12.04.2005 | 20:24

It's my party and I knit if I want to

I always do this. I always fall for books that tell about knitting. I already got Zen and the Art of Knitting but I guess I did not become enlightened enough so I skipped The Knitting Goddess. (Phew?)

But I did get The Joy of Knitting and also The Joy of Knitting Companion. In fact I got The Joy of Knitting Companion first and then The Joy of Knitting...

And now I got Sharon Aris' It's My Party and I Knit If I Want To.

I bet these books must be fun to write: you get to meet other people who enjoy doing the same thing you do, you can share experiences, go yarn shopping, have a cup of coffee and chat about fun things. You'll find many things to talk about, you can share opinions, anecdotes and funny stories, try something new or teach some new tips...

But are the knitting books fun to read? I really can't say. I would very much like to read about the history of knitting or learn new techniques and I do not know what to think about this light-hearted, fun approach. Am I boring? Am I dull? I guess I am. I guess I'm too involved with facts and practical texts that I feel like I cannot read and enjoy prose that easily anymore.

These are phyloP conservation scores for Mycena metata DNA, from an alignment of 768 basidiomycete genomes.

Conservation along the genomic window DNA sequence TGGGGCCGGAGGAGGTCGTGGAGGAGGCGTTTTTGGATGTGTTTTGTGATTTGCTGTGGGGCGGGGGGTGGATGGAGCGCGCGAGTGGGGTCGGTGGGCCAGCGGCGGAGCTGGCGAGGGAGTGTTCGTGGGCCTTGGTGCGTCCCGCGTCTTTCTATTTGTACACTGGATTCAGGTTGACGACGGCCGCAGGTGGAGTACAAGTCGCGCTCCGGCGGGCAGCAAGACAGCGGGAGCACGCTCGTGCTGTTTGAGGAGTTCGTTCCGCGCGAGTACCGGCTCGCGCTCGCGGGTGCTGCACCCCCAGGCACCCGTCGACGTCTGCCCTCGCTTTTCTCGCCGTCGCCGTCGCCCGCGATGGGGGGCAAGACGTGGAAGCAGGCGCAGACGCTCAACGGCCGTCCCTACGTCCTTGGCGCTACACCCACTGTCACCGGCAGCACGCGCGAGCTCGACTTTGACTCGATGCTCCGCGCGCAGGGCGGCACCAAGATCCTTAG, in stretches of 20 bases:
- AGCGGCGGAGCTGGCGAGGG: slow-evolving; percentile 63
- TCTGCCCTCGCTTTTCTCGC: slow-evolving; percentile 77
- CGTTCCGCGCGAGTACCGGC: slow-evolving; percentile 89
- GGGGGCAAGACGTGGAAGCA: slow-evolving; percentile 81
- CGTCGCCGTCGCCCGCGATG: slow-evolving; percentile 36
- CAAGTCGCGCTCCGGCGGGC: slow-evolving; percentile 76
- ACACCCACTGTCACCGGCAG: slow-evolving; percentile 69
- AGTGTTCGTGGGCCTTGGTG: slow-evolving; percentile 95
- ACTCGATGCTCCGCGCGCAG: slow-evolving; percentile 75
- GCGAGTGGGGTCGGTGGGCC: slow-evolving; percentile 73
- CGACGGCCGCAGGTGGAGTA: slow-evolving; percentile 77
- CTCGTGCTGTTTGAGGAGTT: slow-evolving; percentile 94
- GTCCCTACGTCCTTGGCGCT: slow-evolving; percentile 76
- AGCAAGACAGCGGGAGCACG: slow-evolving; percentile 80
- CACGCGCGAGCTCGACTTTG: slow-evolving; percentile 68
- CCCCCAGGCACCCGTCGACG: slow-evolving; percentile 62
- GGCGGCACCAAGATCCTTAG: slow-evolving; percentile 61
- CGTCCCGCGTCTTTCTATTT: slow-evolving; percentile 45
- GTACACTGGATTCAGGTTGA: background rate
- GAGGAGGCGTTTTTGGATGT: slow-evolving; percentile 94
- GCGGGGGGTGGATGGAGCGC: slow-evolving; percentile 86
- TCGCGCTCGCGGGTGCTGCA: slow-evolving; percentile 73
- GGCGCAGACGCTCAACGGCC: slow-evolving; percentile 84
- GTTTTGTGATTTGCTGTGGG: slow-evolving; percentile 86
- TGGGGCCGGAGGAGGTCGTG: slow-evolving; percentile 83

Anyway, I've just started to read the book. It consists of short sections that tell about different knitters and in-between are excerpts from the author's (imaginary?) knitting diary that reveals us how she started to knit. (That's fun to read.)

Well, what the book tells us is that's it's trendy to knit and more and more people learn to knit (including people you wouldn't expect to do that). It handles the clichés "Knitting is the new feminism" and "Knitting is the new yoga" and tells about knitting circles, trendsetters, and knitters who have kept the craft alive. Also, there are Knit or Myth sections as well as Q&A sections where the author answers to questions with her tongue in cheeck, and of course there are some basic patterns.

Sometimes the book is funny and hilarious and makes me smile, sometimes I just skip parts of it when the author starts to describe another knitter or when the subject is not that interesting to me. I'll finish this book, though, but I cannot say the same of Zen and the Art of Knitting...

I also wonder who would be the first one to write this kind of a book in Finnish... Would it have readers? Would it be a best seller? Publishers, feel free to contact me and we'll figure out a deal!

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